Breastfeeding for Beginners

Experienced Lactation Consultant  (IBCLC)  & Midwife 

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Breast Hypoplasia is the term used to describe restricted breast development or insufficient glandular tissue (IGT). The majority of women with hypoplasia report no breast growth during pregnancy and experience primary lactation insufficiency. The breasts may appear tubular in shape and have areolar enlargement however the deformity may be asymmetrical. A wide inter-mammary space (3.75cm or greater between the breasts) is indicative of hypoplasia.

Type 1: Round breasts, normal lower medial and lower lateral quadrants
Type 2: Hypoplasia of the lower medial quadrant
Type 3: Hypoplasia of the lower medial and lower lateral quadrants
Type 4: Severe constrictions, minimal breast base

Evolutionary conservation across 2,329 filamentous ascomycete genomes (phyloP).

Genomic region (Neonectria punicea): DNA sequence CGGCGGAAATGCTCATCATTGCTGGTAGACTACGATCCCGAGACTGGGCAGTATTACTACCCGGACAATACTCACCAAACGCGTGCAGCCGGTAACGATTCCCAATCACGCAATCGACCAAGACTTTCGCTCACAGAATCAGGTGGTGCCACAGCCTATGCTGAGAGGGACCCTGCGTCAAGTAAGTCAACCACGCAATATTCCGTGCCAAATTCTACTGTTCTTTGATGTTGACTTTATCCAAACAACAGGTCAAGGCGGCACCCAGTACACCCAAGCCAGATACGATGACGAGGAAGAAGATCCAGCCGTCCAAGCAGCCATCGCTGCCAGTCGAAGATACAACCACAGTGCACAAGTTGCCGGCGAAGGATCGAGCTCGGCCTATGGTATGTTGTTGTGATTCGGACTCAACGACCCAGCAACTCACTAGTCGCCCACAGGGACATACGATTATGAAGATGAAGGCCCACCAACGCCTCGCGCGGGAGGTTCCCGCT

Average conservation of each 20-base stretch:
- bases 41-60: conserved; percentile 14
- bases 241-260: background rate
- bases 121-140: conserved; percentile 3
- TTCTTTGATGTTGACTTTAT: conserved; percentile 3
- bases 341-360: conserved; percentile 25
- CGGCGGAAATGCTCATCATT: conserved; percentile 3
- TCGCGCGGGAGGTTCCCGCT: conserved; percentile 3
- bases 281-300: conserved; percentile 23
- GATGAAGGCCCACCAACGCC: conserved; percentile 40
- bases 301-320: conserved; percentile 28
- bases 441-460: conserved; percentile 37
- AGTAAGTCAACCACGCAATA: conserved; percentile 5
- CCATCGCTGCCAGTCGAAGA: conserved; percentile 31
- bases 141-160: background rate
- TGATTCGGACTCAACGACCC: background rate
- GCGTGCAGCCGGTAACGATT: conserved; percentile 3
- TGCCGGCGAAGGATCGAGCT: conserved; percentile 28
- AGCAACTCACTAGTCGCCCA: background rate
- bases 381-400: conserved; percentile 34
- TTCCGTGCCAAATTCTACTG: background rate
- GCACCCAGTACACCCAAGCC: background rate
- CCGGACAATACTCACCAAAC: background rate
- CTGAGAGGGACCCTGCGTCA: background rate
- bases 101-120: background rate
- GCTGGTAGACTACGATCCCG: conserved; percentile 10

(Categories and Illustration adapted from Heimburg DV, et al, 1996) 

Almost all women with hypoplasia will have inadequate milk supply for their infant during the first week postpartum and many are unable to produce sufficient milk to meet their infants' needs by the end of the first month. This is particularly so for those with type 3 and 4 breasts. Antenatal assessment and preparation is recommended in order to optimise breastfeeding success. 

​The delayed onset of milk production may be stimulated by the use of galactagogues where appropriate and by ensuring complete breast drainage by expressing after each feed. This may be required for an extended period of time i.e. a month or more. Milk supplements may be required and close follow-up after discharge will be essential to ensure baby gains weight and is well hydrated. The signs and symptoms of neonatal dehydration should be clearly understood and assistance sought if baby's output is insufficient (see Intake and Output on this site).

Emotional support will also be beneficial as feelings of inadequacy are common. Comfort nursing may prove rewarding too, as not only can it provide a little milk but it can also be a wonderful bonding time for both mother and baby. Sometimes a supply line may be useful to allow all feeding to occur at the breast. With a good support network a satisfying breastfeeding experience can be achieved - always remembering that some breast milk is better than no breast milk.